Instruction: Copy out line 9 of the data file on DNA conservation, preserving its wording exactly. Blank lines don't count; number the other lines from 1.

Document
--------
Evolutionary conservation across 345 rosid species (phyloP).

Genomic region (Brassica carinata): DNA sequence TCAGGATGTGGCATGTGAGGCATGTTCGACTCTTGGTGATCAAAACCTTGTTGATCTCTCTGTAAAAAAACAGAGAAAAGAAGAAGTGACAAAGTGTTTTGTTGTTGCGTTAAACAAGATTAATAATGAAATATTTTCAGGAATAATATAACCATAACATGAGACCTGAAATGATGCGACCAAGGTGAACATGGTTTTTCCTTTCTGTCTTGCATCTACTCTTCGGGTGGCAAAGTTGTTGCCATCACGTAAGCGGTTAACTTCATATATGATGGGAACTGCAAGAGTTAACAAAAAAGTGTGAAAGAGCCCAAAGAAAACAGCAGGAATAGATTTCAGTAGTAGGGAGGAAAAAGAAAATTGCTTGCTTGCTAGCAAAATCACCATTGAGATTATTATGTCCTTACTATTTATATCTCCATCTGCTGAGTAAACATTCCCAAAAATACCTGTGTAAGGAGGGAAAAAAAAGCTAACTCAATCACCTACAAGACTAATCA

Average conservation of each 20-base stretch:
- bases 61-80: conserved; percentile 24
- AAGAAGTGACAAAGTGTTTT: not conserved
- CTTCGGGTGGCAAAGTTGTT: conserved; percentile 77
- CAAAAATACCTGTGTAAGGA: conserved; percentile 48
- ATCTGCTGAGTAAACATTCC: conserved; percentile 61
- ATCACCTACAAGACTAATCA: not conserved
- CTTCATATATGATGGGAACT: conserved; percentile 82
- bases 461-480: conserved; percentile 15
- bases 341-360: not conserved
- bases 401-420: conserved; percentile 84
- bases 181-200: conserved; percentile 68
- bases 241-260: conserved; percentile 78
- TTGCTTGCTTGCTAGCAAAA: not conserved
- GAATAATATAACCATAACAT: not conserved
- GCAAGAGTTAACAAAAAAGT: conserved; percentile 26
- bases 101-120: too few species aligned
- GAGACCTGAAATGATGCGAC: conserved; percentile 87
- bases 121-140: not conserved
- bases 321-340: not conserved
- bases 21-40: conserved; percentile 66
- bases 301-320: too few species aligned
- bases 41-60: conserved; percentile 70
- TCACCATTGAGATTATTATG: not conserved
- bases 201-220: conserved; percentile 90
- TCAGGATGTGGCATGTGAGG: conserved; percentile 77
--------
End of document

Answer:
- ATCACCTACAAGACTAATCA: not conserved